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Several properties related to interior and boundary of a set

We have the following propositions, which at the first glance seem to be true, but the truth still needs some careful consideration:

  1. If $U$ is open, $U=\Int(\overline{U})$.
  2. $\Bd(\Bd(A)) = \Bd(A)$.
  3. $\Bd(\Int(A)) = \Bd(\overline{\Int(A)})$.

For the first proposition, $\Int(\overline{U})$ represents the union of all the open sets which are contained in $\overline{U}$. $\because U \subset \overline{U}$ and $U$ is open, $\therefore U \subset \Int(\overline{U})$. If the inverse of this proposition is true, it implies that $U$ is the maximum among the open sets that are contained in $\overline{U}$. However, this is not true in some cases. For example, let $U=(0,1) \cup (1,2)$, then $\overline{U}=[0,2]$ and $\Int(\overline{U})=(0,2) \supset U$.

For the second proposition, according to the definition of boundary, we have \begin{equation} \Bd(\Bd(A)) = \overline{\Bd(A)} - \Int(\Bd(A)) = \Bd(A) - \Int(\Bd(A)) \end{equation} If $\Bd(\Bd(A)) = \Bd(A)$, we must have $\Int(\Bd(A)) = \Phi$. It is quite tempting to say that the interior of a boundary of a set is empty. However, this is not always true. For example, let $A=(0,1) \cap \mathbb{Q}$, where $\mathbb{Q}$ is the set of rational numbers. Then \begin{equation} \Bd(A) = \overline{A} \cap \overline{X-A} = [0,1] \end{equation} Of course, its interior is not an empty set. It can be imagined that the elements of the set $A$ pervade all over the space like a sponge immersed in the water. Everywhere in the space is its boundary and the interior of the space is not empty.

For the third proposition, because $\Int(A)$ is the interior of the closed set $\overline{\Int(A)}$, we have $\Int(\overline{\Int(A)})=\Int(A)$. \begin{equation}\begin{split} &\because \overline{U}=\overline{\overline{U}}=\Int(\overline{U}) \cup \Bd(\overline{U}) = U \cup \Bd(\overline{U}),\; \overline{U} = U \cup \Bd(U) &\therefore \Bd(\overline{U}) = \Bd(U) \end{split} \end{equation}

 

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Kuratowski's complement-closure theorem

Consider the power set $\mathcal{P}(X)$ of the topological space $X$. Given an arbitrary element in $\mathcal{P}(X)$, successive applications of the two operations: complement and closure can generate a series of subsets of $X$. The Kuratowski theorem states that the maximum number of distinct sets which can be generated from these operations is 14.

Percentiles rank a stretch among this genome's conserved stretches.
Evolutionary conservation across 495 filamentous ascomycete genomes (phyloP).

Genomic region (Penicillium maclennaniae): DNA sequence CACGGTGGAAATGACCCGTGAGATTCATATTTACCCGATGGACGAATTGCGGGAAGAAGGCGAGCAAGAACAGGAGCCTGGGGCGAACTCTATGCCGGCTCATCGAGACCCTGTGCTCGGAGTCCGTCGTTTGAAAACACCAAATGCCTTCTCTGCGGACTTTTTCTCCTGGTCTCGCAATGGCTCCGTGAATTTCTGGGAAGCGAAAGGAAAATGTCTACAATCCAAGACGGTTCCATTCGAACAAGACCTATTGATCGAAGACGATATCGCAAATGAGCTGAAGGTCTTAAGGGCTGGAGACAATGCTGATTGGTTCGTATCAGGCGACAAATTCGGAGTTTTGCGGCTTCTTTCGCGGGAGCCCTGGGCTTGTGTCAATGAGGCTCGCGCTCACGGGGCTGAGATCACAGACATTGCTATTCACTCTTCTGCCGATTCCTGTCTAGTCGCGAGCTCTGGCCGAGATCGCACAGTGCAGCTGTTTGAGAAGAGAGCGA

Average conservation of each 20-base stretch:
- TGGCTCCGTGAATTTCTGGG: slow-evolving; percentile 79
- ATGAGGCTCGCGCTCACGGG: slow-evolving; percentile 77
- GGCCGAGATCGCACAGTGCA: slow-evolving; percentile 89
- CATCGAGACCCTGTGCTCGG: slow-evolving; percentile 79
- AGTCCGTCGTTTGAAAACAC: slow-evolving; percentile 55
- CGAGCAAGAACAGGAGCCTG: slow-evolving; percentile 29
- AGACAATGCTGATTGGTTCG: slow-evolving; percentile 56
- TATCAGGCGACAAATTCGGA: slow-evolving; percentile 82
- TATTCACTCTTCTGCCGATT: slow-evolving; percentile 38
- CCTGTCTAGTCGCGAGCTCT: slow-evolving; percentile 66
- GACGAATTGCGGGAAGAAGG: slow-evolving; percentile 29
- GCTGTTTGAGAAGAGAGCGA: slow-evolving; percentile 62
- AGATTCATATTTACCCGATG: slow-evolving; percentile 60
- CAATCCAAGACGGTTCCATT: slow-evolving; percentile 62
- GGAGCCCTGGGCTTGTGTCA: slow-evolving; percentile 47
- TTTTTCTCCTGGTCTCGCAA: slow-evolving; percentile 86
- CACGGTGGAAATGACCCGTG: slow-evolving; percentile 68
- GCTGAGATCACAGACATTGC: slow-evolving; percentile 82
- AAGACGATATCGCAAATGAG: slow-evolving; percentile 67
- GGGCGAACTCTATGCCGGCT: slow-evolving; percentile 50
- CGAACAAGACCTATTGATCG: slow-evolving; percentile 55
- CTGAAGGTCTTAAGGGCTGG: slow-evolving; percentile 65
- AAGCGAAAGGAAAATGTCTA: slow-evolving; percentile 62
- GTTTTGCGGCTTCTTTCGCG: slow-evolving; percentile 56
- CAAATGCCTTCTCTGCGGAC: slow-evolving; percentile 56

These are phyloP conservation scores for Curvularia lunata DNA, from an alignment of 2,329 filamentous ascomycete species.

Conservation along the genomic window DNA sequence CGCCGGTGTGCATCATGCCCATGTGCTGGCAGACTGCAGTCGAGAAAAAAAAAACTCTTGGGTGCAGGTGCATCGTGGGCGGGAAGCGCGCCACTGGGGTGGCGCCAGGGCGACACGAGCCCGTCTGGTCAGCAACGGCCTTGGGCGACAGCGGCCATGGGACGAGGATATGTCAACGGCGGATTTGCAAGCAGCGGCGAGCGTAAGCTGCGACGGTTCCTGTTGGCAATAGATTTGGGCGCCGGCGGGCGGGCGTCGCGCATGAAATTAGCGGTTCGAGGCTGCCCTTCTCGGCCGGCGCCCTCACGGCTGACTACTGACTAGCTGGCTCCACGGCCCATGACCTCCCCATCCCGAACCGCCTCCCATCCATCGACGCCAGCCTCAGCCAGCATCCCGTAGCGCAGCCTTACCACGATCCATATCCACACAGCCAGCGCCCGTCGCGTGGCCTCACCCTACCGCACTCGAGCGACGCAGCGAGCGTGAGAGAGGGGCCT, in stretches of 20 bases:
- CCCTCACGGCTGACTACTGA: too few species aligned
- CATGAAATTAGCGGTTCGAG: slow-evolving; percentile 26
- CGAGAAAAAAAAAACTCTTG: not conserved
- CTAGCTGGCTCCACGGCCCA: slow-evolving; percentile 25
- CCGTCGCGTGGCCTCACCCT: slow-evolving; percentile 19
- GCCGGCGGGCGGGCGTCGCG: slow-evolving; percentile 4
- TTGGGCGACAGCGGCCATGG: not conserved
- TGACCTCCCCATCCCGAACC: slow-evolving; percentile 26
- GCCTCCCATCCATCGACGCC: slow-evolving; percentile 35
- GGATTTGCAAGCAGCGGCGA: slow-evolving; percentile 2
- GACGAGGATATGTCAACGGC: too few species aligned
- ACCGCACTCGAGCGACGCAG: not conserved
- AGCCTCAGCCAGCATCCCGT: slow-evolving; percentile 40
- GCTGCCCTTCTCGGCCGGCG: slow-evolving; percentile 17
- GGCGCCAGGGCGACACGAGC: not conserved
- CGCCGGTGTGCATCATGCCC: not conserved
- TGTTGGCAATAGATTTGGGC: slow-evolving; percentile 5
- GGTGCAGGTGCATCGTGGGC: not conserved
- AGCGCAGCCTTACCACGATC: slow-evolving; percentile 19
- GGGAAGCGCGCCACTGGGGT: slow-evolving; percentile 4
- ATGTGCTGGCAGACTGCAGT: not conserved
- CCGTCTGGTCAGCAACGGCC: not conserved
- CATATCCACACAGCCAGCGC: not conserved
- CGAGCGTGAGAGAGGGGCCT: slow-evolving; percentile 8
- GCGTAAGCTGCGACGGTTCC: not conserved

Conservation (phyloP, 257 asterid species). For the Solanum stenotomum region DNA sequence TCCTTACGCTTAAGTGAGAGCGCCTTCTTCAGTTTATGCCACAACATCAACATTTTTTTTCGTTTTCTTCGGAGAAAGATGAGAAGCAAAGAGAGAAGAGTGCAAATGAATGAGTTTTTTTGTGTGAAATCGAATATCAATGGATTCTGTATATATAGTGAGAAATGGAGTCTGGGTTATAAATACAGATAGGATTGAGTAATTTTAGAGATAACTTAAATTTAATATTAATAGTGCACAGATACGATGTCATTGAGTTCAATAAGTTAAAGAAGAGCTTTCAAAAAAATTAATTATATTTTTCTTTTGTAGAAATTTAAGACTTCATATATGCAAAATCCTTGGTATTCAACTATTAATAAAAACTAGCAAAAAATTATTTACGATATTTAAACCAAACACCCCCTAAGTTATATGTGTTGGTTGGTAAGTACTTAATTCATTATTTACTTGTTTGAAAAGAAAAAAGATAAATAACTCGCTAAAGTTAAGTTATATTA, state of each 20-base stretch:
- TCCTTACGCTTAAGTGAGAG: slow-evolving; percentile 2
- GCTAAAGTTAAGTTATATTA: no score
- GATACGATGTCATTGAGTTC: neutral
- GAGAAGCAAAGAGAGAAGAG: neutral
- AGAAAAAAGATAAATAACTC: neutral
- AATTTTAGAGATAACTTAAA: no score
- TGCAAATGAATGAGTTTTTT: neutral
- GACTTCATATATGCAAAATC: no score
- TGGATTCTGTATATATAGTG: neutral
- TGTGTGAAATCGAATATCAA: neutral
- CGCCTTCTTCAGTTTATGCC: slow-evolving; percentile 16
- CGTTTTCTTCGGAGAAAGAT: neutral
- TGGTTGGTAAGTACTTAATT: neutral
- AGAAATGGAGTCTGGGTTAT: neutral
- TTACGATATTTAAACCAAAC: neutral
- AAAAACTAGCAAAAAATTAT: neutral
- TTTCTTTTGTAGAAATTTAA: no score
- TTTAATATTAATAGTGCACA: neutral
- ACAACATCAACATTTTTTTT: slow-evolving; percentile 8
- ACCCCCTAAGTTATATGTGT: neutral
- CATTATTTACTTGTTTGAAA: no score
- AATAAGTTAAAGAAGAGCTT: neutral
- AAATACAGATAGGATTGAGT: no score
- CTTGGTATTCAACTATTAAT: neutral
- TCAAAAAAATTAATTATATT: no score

Prove: At first, we need the definitions of interior and boundary of a set to separate the whole space $X$, which can be written as: \begin{equation} X = \Int(A) \cup \Bd(A) \cup \Int(X-A) \end{equation} This can be proved as follows. We've already know that \begin{equation} \overline{A} = \Bd(A)\cup\Int(A),; \overline{X-A} = \Bd(X-A)\cup\Int(X-A) \end{equation} Then we have \begin{equation} \overline{A}\cup\overline{X-A} = \left(\Int(A)\cup\Bd(A)\right) \cup \left(\Bd(X-A) \cup \Int(X-A)\right) \end{equation} $\because A\subset\overline{A}$ and $X-A\subset\overline{X-A}$, $\therefore A\cup X-A = X \subset \overline{A}\cup\overline{X-A}$. And $\because \overline{A}\cup\overline{X-A}\subset X,, \therefore \overline{A}\cup\overline{X-A}=X$. In addition, we have \begin{equation} \begin{split} \Bd(A) &= \Bd(X-A) \Int(A)\cap\Bd(A) &= \Phi \Int(X-A)\cap\Int(A) &= \Phi \Int(X-A)\cap\Bd(X-A) &= \Phi \end{split} \end{equation} Then we can separate the whole space $X$ using two interiors and one common boundary: \begin{equation} X=\Int(A)\cup\Bd(A)\cup\Int(X-A)=\Int(A)\cup\Bd(X-A)\cup\Int(X-A) \end{equation} According to this conclusion, we can obtain the following: \begin{equation} \begin{split} X-\overline{A} &= \Int(X-A) X-\Int{A} &= \overline{X-A} \end{split} \end{equation} If we use symbol $c$ to represent the operation of complement and symbol $f$ to represent the operation of closure, the second equation in the above is actually the following: \begin{equation} \Int{A}=cfc(A) \end{equation} That is to say, after three successive operations of complement and closure, an arbitrary set $A$ can be transformed into its interior.

Next, we'll prove that $fcfcfcfc(A) = fcfc(A)$. If we use symbol $i$ to represent the operation of taking the interior of a set, we can write this identity as $fcfcfi(A)=fi(A) \Leftrightarrow fifi(A)=fi(A)$.

Another theorem is needed for proving this identity:

Theorem If $U$ is an interior of a closed set $Z$ in $X$, then $\Int(\overline{U})=U$.

This theorem can be proved like this: $\because U \subset Z$ and $Z$ is closed, $\therefore \overline{U} \subset \overline{Z} = Z$. And $\therefore \Int{\overline{U}} \subset \Int{Z} = U$. Because $\Int{\overline{U}}$ represents the union of all the open sets which are contained in $\overline{U}$ and $U$ is itself open, $\therefore U \subset \Int{\overline{U}}$. So we have $\Int{\overline{U}}=U$.

According to the above theorem, we know that $i(A)$ is the interior of the closed set $fi(A)$. Therefore, $if(i(A))=i(A)$ and $fifi(A)=fi(A)$ is proved.

Now, we know that by starting from complement operation and applying complement and closure successively to the set $A$, the maximum number of distinct sets generated in a chain (including $A$ itself) is 8. If we start from closure operation on the set $A$, at most 6 distinct sets can be generated, because as shown in the following identify \begin{equation} fcfcfcf(A)=fcfcfcfc(c(A))=fcfc(c(A)) \end{equation} after 7 times of successive operations, a duplicate set appears which is equal to $fcfc(c(A))$. Therefore, the maximum number of distinct sets in this chain is 6. The total maximum number of distinct sets is 14.

An example for the 14-set in $\mathbb{R}$ is $A=(0,1) \cup (1,2) \cup {3} \cup ([4,5] \cup \mathbb{Q})$.

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